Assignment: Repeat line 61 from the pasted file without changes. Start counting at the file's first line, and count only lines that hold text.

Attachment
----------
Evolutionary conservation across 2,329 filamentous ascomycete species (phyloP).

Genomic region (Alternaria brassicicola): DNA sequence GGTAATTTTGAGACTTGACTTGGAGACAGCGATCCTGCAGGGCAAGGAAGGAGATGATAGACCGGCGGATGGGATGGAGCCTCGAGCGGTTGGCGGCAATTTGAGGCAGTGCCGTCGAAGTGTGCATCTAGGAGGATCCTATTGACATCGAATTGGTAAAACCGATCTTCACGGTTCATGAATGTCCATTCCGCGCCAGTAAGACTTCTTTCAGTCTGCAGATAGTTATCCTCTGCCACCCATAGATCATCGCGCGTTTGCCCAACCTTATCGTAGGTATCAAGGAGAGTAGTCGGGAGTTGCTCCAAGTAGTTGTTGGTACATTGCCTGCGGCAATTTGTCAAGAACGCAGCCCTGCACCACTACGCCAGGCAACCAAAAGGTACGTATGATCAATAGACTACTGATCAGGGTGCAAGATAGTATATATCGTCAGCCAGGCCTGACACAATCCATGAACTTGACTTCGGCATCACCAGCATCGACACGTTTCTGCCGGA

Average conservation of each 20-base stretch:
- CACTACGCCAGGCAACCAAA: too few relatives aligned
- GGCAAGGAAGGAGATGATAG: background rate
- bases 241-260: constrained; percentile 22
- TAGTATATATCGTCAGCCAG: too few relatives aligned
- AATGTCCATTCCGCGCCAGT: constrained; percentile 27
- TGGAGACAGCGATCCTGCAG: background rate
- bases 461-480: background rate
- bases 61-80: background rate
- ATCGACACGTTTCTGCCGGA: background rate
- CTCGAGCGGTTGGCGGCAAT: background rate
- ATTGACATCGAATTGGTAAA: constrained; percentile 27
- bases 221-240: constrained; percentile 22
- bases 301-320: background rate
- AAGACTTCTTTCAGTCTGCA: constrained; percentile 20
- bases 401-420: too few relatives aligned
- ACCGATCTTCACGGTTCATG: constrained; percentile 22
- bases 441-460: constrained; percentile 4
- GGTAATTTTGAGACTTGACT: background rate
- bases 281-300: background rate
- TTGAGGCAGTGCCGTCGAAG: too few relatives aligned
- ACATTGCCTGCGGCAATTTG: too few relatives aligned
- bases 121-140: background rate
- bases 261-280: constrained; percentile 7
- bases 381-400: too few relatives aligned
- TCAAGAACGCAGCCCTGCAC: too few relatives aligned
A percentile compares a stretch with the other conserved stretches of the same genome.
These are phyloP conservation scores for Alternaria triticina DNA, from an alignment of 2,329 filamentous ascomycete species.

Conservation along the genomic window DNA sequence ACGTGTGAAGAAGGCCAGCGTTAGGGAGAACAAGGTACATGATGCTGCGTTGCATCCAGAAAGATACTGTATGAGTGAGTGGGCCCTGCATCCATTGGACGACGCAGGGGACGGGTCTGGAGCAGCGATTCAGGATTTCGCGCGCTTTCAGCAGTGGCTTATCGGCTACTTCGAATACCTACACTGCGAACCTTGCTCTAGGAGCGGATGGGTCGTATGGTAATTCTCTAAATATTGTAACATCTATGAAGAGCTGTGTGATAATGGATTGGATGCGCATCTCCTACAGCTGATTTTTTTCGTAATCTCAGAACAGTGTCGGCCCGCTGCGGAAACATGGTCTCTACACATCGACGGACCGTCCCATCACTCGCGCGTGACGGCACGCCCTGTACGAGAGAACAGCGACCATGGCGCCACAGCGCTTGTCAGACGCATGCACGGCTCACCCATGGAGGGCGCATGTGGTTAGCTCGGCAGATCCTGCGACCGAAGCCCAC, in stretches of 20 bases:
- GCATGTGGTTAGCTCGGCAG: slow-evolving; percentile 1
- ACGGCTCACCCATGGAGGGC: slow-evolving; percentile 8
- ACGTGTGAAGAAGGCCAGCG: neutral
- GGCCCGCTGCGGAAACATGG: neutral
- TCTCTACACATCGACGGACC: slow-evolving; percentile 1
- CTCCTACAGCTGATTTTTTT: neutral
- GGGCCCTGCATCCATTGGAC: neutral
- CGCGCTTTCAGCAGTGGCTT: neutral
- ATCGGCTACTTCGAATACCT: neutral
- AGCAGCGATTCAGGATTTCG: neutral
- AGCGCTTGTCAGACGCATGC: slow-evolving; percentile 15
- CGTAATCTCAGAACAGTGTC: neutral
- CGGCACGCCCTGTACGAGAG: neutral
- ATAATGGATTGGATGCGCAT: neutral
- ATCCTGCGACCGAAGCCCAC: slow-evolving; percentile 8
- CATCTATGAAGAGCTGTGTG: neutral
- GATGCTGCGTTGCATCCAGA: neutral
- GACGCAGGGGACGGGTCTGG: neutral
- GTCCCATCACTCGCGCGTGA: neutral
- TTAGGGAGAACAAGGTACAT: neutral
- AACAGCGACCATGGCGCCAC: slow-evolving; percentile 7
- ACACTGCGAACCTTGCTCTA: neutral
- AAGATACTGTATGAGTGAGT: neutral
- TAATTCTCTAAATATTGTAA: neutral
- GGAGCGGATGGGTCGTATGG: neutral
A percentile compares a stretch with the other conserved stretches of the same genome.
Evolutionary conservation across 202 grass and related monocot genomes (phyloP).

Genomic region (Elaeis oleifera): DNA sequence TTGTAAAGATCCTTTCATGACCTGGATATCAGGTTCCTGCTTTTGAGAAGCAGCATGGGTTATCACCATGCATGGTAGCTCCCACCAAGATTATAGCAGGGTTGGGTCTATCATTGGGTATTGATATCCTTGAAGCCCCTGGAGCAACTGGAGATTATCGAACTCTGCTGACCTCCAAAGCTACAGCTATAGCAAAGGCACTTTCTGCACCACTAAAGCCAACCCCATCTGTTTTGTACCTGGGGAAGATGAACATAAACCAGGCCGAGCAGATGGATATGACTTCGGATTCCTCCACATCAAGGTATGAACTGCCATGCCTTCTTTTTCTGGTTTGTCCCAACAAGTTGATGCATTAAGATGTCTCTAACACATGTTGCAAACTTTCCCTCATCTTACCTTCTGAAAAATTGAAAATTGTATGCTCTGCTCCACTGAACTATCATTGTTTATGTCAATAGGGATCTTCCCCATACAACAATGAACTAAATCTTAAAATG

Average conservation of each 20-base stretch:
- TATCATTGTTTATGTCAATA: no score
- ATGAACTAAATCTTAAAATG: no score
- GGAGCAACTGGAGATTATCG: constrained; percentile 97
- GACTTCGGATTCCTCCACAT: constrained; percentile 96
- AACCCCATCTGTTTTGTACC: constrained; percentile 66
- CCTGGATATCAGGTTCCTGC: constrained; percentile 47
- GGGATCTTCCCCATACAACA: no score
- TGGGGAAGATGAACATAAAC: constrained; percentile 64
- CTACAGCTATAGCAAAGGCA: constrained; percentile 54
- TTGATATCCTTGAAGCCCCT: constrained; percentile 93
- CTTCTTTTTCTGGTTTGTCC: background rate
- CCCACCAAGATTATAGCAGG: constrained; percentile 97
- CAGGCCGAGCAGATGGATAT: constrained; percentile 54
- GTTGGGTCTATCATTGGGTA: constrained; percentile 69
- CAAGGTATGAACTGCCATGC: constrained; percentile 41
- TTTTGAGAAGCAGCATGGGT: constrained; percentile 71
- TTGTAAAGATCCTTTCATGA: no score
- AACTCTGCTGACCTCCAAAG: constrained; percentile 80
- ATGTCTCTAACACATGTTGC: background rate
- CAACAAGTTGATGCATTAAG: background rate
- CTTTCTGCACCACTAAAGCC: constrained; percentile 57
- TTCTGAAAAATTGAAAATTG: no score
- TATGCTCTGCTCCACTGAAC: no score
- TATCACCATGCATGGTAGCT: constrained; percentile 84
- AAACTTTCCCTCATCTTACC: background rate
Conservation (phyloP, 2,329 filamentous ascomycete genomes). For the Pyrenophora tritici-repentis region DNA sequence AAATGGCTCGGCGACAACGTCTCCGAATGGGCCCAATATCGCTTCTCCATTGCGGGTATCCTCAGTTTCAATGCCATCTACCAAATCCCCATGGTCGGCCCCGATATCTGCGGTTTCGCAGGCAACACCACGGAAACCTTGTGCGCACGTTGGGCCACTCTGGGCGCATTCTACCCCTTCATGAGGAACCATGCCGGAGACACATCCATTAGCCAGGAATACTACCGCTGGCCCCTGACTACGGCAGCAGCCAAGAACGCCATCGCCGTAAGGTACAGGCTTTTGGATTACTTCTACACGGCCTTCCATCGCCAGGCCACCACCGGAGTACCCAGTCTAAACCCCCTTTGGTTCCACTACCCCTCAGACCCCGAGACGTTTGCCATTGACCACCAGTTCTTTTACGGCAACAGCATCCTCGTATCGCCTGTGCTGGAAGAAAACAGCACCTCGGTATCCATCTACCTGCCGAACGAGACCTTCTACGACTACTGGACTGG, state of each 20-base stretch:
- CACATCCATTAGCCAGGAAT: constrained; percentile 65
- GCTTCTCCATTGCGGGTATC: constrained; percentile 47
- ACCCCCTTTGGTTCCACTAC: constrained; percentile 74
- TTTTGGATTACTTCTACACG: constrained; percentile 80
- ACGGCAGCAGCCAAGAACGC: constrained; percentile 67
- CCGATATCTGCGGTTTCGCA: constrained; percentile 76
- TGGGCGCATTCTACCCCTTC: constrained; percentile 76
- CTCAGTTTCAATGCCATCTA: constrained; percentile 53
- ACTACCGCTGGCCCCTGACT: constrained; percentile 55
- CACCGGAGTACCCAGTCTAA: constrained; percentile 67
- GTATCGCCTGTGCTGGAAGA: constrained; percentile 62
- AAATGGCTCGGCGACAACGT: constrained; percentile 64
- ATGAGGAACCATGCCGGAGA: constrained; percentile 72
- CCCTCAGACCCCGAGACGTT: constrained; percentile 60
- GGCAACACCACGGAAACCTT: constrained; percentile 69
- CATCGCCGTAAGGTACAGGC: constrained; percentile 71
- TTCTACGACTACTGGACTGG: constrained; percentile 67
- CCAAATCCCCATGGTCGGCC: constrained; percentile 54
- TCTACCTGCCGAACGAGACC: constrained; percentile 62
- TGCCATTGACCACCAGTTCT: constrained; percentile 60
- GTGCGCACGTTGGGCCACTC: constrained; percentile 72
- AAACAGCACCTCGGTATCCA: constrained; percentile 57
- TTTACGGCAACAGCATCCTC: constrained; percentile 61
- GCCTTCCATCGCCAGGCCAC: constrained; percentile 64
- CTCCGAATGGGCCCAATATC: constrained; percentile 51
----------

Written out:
- TATCATTGTTTATGTCAATA: no score